10 dead in racist shooting at Buffalo supermarket, shooter in custody

BUFFALO, NY (AP) — A gunman wearing military gear and broadcasting live with a helmet camera opened fire with a rifle at a supermarket in Buffalo, New York, in what authorities described as “extremism racially motivated violence,” killing 10 people and injuring three others Saturday before he surrendered, authorities said.

Police officials said the gunman, who was also wearing a body armor in addition to military-style clothing, pulled over in the afternoon and opened fire amid shoppers at a Tops Friendly Market, the shooting broadcast via a camera attached to the man’s helmet.

“He got out of his vehicle. He was very heavily armed. He had tactical gear. He was wearing a tactical helmet. He had a camera that he was live streaming what he was doing,” city police commissioner Joseph Gramaglia said at a news conference afterwards.

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Gramaglia said the shooter initially shot four people outside the store, three of them fatally. Inside the store, a security guard who was a retired Buffalo police officer fired several shots at the shooter and struck him, but the bullet hit the shooter’s body armor and had no effect, Gramaglia added. The commissioner said the shooter then killed the security guard.

The video also captured the suspect as he entered the supermarket where he shot several other victims inside, authorities said.

Police said 11 of the victims were black and two were white. The supermarket is in a predominantly black neighborhood a few miles (kilometres) north of downtown Buffalo.

“This is the worst nightmare any community can face, and we’re hurting and bubbling right now,” Buffalo Mayor Byron Brown said at the press conference. “The depth of pain the families are feeling and that we are all feeling right now cannot even be explained.”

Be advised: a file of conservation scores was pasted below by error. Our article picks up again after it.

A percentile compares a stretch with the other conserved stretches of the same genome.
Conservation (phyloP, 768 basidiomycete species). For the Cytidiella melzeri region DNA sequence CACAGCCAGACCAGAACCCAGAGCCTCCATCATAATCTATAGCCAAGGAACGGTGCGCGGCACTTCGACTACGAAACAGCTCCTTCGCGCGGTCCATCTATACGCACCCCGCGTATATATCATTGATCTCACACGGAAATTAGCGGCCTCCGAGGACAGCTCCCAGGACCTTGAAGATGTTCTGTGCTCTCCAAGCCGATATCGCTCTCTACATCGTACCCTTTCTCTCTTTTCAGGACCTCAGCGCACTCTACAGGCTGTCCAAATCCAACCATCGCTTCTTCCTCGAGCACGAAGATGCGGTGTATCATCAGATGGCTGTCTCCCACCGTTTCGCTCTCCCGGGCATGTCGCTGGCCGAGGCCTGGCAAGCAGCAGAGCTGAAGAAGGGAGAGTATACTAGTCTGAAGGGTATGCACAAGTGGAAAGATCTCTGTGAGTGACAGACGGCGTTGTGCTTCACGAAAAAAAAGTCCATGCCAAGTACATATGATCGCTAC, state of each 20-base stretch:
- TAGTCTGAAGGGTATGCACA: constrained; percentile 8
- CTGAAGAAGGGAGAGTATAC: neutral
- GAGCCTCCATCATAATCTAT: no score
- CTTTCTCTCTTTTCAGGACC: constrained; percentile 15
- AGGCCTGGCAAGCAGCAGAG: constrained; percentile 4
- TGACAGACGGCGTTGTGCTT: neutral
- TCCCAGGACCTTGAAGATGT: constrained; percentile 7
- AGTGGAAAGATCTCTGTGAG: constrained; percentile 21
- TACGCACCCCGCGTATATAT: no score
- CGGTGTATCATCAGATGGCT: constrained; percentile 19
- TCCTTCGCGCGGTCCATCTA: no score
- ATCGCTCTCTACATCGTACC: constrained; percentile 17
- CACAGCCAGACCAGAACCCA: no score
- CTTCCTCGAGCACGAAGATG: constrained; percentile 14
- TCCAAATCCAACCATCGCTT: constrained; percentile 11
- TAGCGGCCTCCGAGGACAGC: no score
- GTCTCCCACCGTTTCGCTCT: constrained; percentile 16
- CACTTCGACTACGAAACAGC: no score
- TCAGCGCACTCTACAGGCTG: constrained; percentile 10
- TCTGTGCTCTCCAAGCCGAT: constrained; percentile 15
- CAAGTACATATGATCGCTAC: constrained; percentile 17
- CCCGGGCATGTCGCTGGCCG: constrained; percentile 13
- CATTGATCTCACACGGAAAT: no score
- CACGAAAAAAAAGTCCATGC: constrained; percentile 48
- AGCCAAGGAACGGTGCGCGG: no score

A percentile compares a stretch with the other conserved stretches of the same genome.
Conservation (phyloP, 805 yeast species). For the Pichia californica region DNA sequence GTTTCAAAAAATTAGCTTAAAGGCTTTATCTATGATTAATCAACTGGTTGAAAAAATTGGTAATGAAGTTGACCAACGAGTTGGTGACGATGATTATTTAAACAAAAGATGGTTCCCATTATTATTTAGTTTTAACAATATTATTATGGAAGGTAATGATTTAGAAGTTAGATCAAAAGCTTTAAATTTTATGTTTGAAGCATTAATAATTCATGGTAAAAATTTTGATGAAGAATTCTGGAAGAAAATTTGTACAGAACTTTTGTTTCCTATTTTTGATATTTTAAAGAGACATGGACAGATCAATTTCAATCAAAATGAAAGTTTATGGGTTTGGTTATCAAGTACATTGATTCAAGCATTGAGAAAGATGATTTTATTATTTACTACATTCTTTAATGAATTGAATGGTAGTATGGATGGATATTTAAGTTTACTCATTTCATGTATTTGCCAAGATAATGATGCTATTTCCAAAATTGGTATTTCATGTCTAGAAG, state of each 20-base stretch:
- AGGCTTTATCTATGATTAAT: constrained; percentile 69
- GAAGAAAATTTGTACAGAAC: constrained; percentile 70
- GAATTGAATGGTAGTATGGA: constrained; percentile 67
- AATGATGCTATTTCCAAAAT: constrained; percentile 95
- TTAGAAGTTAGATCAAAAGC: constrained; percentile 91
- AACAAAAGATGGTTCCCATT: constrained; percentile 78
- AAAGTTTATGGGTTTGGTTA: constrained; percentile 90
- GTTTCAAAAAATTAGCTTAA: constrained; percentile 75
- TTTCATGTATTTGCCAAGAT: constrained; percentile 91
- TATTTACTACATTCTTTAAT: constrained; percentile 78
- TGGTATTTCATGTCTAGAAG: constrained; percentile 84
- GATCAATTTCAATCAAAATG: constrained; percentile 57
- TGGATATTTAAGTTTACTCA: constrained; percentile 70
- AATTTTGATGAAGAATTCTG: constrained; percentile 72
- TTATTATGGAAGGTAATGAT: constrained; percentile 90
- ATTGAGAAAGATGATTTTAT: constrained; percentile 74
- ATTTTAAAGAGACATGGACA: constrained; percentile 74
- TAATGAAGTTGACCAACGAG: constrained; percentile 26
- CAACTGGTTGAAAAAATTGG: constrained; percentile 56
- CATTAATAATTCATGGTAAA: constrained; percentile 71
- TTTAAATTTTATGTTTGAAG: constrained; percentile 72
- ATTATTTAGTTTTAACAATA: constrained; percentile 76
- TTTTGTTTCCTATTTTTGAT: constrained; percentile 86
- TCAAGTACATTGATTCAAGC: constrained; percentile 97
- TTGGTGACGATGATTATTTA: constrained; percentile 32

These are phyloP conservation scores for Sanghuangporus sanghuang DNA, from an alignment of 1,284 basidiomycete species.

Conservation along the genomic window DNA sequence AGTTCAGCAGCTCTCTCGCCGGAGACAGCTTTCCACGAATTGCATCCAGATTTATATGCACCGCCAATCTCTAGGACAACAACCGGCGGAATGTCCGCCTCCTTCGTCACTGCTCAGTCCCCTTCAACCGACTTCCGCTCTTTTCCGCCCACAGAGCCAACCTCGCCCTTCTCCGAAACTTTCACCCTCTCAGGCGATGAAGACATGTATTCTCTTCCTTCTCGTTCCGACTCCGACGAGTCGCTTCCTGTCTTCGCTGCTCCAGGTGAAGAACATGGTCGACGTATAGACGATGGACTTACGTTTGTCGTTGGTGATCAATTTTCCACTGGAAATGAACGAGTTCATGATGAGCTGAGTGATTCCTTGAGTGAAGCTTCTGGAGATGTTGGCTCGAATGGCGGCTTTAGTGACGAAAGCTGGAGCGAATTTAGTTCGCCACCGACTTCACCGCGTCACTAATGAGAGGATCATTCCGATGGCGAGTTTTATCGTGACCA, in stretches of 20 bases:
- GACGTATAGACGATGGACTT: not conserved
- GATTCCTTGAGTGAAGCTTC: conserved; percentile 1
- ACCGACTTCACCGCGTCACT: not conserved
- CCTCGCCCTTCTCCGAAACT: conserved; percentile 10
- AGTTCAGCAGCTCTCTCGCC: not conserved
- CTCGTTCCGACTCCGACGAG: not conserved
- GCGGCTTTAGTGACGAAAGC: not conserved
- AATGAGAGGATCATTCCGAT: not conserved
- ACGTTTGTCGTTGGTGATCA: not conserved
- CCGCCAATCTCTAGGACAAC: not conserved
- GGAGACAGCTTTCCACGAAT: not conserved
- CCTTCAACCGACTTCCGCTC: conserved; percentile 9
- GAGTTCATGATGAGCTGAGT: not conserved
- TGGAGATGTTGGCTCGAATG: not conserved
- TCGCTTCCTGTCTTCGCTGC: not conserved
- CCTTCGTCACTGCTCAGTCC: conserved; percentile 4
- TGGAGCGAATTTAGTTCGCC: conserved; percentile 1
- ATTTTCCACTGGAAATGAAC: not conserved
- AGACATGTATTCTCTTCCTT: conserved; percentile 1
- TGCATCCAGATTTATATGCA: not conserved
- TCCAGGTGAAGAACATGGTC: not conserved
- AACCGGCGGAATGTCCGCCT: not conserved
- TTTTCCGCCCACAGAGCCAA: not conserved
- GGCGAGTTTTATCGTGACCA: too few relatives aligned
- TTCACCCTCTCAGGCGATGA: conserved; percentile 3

Gramaglia said Buffalo police entered the store and confronted the shooter in the vestibule.

“At this point the suspect put the gun to his own neck. Buffalo police personnel – two patrol officers – persuaded the suspect to drop the weapon. He dropped the gun, removed some of his tactical gear, and then surrendered. And he was taken outside, put in a police car,” he said.

The suspected shooter was later identified as 18-year-old Payton Gendron of Conklin, a New York state community about 200 miles (320 kilometers) southeast of Buffalo, two enforcement officials said. Laws to The Associated Press. The officials were not authorized to speak publicly on the matter and did so on condition of anonymity.

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The suspect was interviewed Saturday night by the FBI, one of the officials said, and Conklin was scheduled to appear in court later Saturday.

At the press conference, Erie County Sheriff John Garcia called the shooting a hate crime.

“It was pure evil. It was squarely a racially motivated hate crime by someone outside of our community, outside of the city of good neighbors… coming into our community and trying to inflict on us this evil,” Garcia said.